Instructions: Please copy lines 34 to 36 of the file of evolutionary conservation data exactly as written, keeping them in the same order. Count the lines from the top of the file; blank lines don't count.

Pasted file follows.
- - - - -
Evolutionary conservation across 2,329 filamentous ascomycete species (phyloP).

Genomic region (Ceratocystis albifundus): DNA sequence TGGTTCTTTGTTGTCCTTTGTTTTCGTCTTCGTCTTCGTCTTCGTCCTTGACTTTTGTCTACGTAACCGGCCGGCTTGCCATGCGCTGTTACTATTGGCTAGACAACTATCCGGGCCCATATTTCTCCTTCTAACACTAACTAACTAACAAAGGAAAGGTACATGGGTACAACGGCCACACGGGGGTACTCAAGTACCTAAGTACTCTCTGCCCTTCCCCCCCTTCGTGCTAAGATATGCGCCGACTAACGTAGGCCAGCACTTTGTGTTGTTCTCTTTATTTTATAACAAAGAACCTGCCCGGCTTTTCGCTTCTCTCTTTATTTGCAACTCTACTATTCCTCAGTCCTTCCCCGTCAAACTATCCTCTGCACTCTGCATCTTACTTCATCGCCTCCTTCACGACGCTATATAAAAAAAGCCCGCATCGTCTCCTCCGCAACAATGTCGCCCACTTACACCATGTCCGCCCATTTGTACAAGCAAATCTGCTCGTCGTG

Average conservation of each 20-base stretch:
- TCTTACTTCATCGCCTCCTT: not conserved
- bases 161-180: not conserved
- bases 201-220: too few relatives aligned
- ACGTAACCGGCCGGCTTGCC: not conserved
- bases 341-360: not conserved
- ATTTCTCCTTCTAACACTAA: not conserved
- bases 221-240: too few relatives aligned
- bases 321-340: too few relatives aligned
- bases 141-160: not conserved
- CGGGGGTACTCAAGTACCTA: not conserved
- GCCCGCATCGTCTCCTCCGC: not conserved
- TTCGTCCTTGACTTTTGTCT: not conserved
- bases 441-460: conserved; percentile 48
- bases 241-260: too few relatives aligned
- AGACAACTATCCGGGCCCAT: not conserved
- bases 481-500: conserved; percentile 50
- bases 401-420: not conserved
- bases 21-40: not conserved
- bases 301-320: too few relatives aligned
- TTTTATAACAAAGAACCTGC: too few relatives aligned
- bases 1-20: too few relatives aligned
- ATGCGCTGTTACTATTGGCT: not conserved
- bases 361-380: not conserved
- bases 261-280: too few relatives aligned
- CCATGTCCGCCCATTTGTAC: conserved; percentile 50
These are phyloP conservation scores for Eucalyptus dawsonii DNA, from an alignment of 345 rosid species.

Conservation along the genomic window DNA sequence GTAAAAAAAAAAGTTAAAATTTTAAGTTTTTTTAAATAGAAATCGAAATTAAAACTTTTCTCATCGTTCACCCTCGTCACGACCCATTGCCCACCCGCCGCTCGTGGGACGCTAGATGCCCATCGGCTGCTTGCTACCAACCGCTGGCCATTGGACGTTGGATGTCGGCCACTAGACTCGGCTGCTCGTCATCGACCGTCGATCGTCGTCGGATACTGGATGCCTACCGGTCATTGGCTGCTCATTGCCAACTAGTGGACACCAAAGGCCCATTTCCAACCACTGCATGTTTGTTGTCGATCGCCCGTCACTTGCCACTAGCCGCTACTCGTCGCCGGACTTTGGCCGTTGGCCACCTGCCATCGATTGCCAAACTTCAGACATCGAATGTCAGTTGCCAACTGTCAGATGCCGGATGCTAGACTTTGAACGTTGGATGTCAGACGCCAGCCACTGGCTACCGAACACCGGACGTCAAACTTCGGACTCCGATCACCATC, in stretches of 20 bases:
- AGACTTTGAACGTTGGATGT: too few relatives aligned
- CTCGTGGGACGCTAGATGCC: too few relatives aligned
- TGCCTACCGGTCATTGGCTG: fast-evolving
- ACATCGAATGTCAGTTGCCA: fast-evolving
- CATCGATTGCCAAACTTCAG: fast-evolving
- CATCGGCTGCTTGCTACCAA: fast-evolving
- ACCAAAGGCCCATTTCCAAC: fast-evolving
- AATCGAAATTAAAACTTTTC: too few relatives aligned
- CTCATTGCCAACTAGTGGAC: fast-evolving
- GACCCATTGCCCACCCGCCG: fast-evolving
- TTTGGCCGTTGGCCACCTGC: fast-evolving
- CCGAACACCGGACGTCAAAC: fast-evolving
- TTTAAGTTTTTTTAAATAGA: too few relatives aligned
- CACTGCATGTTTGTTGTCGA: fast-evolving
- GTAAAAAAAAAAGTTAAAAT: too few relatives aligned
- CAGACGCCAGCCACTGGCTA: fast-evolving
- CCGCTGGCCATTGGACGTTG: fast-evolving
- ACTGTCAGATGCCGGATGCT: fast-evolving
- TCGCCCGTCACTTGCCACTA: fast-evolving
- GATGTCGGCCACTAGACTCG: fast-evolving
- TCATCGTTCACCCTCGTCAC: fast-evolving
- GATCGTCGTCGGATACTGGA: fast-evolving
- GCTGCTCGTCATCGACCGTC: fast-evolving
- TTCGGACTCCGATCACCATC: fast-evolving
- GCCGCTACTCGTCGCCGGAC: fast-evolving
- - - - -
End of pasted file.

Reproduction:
- ACATCGAATGTCAGTTGCCA: fast-evolving
- CATCGATTGCCAAACTTCAG: fast-evolving
- CATCGGCTGCTTGCTACCAA: fast-evolving